The differences between a construction manager and builder
Are you passionate about construction and building and want to enter the industry? Or, are you a builder looking to break into the construction management industry?
Both career choices are challenging and rewarding at the same time, and unlike what most people contemplate, they’re altogether different pathways.
Read on to know what differentiates a construction manager from a builder and vice-versa. Moreover, we’ll also look at what each of them does and how you can get there.
By the end of this informative read, you’ll know the roles and responsibilities of a builder and construction manager.
Without any further ado, let’s learn more about the differences between the two.
What Do Builders Do Exactly?
A builder is someone who builds homes and industrial and commercial buildings. Additionally, they do demolitions, excavations, and renovations. To put it simply, builders do specific construction tasks that include operating machinery and manual labor.
Moreover, the job of a builder varies every month. For instance, you may work on a multilevel office building at one time and the other on a residential unit.
Also, most builders are independent contractors. Rather than receiving wages against their labor, they charge for their work. And by being independent contractors, builders have to source their materials. Some other responsibilities of a builder include the safety of the team and on-site cleanup.
Advantages And Disadvantages
A builder has a very manual job. They’re usually on-site and spend most of their time outdoors. If a desk job doesn’t excite you, then you’ll enjoy the role and work of a builder. Nevertheless, it also puts them at higher injury risks, with injuries varying from a mild strain to more severe damages.
And since builders are independent workers, they take risks in their businesses. They can experience huge profits or losses based on the project’s execution. With that being said, being an independent worker does come with its advantages. For example, they can choose which projects to work on, set deadlines, etc.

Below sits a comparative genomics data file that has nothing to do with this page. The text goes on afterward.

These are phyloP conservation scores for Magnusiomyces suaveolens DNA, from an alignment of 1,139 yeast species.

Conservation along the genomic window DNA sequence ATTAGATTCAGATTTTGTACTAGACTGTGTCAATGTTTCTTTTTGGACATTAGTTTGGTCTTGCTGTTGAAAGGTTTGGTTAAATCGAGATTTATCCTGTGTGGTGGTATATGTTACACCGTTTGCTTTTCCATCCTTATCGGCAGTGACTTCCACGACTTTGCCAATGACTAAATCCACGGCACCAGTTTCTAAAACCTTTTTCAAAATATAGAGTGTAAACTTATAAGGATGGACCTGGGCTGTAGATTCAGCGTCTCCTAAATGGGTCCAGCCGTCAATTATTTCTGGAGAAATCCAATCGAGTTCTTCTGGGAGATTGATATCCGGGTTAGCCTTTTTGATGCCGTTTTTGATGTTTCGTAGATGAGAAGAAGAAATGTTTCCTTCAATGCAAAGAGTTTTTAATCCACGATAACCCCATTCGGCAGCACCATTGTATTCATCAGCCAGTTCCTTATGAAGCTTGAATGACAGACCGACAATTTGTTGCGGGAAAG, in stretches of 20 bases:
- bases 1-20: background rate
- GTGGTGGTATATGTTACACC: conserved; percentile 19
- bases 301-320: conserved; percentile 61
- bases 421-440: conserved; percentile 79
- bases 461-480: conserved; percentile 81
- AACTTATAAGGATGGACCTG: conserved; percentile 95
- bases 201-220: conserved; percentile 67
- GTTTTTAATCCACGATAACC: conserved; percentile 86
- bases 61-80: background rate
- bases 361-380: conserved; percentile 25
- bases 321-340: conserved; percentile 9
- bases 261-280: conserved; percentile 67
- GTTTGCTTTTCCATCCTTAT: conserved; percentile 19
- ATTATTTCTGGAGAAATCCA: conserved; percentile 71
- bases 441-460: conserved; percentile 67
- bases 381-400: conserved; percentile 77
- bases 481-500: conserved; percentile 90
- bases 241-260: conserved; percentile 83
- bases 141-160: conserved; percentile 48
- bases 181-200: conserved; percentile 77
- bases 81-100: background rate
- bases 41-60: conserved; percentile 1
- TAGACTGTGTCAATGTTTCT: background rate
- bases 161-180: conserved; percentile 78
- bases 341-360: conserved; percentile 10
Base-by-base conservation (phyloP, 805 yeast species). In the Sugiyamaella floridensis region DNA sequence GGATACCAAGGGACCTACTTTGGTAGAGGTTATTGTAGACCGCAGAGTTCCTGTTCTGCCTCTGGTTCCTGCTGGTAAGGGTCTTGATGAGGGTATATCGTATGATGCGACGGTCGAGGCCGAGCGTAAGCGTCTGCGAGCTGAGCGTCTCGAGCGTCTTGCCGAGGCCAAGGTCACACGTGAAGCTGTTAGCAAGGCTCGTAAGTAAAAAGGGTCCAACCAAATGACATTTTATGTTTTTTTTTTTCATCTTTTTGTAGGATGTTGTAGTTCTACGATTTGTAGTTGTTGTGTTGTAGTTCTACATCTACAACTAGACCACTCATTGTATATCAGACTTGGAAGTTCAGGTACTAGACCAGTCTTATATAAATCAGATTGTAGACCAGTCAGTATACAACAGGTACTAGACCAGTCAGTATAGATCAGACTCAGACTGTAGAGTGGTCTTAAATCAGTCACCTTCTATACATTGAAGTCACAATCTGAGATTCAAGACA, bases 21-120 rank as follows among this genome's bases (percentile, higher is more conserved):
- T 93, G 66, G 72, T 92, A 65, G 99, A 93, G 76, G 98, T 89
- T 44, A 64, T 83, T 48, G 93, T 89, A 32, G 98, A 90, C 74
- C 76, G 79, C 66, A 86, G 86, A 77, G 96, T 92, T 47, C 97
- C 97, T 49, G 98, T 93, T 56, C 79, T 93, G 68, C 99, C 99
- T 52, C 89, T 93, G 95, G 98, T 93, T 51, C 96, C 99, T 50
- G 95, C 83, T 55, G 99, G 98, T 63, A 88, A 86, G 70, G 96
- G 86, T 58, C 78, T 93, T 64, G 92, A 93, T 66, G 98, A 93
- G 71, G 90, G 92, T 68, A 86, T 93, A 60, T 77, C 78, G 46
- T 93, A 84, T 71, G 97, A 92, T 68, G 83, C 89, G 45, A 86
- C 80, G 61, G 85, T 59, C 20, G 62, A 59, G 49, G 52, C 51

Pursuing a career as a builder comes with both benefits and disadvantages. For instance, the average salary of builders can be near $17/hour or $33,145/year. However, if the company performs well, the amount can be more.
And if you ever feel you want to earn more, you’ve got a chance to move upward into the construction management or senior builders’ role.
What Qualifications And Skills Will You Need?
The primary requirement to be a builder is to have a builder’s license or builder’s registration. If you have educational qualifications, it will provide you a competitive advantage. Also, builders with training and experience in the construction industry get most of the work. If you want to pursue it as your career option, go for a course like “Diploma of Building and Construction.” The course will help you polish your current skill-set and make you ready to become a builder.
What Do Construction Managers Do Exactly?
Construction managers, also called building managers or site managers, supervise and oversee particular areas of the building/construction process. Though they also do some manual tasks that builders usually do, mainly speaking, they assign tasks and oversee laborers and builders.
A construction manager is responsible for ensuring everyone on-site remains safe and that Occupational Safety and Health Administration (OSHA) rules and regulations are met. To have the appropriate skills, many people study construction management courses.
Moreover, construction management includes office work as well, such as getting permits and hiring workers. Also, they work with several people like architects, project managers, and developers. Construction managers may also work with several other stakeholders, such as local councils and owners.
To become a building manager, you’ll have to be a tradesperson or builder first. And it may take about 2-4 years easily to earn a builder’s license or apprenticeship. Afterward, you can move to the construction management job with your transferable abilities.
Advantages And Disadvantages
Let’s admit it: construction managers have various advantages. For example, it’s less demanding in terms of manual labor. But, on the contrary, it also has more responsibilities and stress. Also, you have fewer chances to get wounded on-site as you spend most of the time working in the office. A construction manager is a company employee. Unlike builders, they get set wages against their work, no matter how profitable or loss-making the project is. The average salary of construction managers is around $78,356/year – much higher than the builder’s yearly earnings. Not only this, but they also get other perks such as annual leaves, sickness benefits, and superannuation.
If you can manage extra pressure, construction management is suitable for you as it’s an advanced job compared to builders and has higher staying power.
Construction Management Degrees And Courses
If you want to have the edge over your competitors and accelerate your progression, choose construction management degrees and courses. Enroll in construction management degree programs if you have time; however, a diploma is the best if you want a shorter program.
Compared to degree programs, the certification will only take one year. This way, you can efficiently and effectively study as well as work.
Both choices have their advantages and disadvantages. Construction managers have a higher responsibility, better working conditions, and a higher pay scale. On the contrary, builders earn less and work on-site; however, they have more freedom and less stress.